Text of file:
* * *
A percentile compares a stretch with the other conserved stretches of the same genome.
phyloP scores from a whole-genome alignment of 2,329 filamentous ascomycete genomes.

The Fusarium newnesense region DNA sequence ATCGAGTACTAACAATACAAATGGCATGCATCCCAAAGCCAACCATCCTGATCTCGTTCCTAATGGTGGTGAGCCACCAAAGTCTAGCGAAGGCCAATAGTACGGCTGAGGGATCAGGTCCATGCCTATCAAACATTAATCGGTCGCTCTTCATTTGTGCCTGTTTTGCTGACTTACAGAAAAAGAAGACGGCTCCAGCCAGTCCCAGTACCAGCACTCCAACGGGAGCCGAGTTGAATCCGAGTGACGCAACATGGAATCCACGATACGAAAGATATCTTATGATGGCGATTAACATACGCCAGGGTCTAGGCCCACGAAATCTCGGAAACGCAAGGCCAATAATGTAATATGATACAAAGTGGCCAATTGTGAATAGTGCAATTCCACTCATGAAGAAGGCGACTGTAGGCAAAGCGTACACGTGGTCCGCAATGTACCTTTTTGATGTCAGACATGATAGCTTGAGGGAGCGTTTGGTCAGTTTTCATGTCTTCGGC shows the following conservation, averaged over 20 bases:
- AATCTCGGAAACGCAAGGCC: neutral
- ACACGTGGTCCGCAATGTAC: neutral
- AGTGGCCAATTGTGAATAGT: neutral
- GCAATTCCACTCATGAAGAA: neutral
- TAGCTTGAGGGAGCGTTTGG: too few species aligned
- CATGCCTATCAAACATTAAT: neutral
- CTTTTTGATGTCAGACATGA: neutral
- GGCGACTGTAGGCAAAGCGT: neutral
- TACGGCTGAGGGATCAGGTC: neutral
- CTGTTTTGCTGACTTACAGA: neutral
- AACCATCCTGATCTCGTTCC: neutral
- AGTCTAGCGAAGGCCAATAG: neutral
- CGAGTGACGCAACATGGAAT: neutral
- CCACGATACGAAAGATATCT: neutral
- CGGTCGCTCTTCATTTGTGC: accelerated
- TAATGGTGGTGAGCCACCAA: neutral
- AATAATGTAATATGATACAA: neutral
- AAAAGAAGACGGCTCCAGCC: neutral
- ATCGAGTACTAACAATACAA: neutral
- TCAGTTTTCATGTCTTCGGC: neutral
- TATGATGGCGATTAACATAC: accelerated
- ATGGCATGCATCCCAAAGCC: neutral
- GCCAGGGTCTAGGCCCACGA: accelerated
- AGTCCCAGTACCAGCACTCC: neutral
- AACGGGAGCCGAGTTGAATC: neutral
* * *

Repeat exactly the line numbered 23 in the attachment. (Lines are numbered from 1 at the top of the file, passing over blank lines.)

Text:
- TCAGTTTTCATGTCTTCGGC: neutral